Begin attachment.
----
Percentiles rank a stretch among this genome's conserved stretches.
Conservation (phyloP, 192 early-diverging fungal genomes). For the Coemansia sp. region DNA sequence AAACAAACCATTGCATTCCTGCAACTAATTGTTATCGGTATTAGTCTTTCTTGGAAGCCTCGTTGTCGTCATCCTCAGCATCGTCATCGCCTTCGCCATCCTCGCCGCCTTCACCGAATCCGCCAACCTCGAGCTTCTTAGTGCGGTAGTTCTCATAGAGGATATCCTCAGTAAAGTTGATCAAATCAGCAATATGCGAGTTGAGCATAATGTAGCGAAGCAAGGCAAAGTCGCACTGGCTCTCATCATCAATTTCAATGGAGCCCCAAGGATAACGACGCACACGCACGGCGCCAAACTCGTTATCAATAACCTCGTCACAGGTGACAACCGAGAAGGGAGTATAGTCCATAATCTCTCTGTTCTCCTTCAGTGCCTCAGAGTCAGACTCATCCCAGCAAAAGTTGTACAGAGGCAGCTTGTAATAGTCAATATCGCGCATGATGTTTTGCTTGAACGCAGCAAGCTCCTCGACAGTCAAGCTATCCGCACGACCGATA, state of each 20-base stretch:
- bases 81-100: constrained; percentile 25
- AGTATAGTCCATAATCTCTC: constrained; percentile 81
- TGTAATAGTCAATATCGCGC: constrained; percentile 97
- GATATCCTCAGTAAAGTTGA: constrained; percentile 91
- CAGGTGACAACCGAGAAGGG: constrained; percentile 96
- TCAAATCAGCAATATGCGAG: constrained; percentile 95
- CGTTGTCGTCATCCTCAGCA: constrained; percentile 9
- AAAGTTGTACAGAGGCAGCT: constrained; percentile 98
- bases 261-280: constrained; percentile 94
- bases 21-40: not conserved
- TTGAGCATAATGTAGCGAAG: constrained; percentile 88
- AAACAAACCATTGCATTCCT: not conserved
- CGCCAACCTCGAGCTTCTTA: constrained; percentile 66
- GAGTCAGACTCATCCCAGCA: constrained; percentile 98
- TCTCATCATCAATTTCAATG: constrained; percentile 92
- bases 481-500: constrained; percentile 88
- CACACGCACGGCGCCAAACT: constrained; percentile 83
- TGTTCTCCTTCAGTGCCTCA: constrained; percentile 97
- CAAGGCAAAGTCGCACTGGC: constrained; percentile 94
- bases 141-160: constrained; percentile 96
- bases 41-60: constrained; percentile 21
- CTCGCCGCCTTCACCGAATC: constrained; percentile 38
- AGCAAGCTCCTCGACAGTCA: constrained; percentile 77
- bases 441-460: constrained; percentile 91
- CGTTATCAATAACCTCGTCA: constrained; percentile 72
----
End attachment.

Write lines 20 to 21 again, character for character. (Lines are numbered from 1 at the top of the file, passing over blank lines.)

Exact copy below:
- TGTTCTCCTTCAGTGCCTCA: constrained; percentile 97
- CAAGGCAAAGTCGCACTGGC: constrained; percentile 94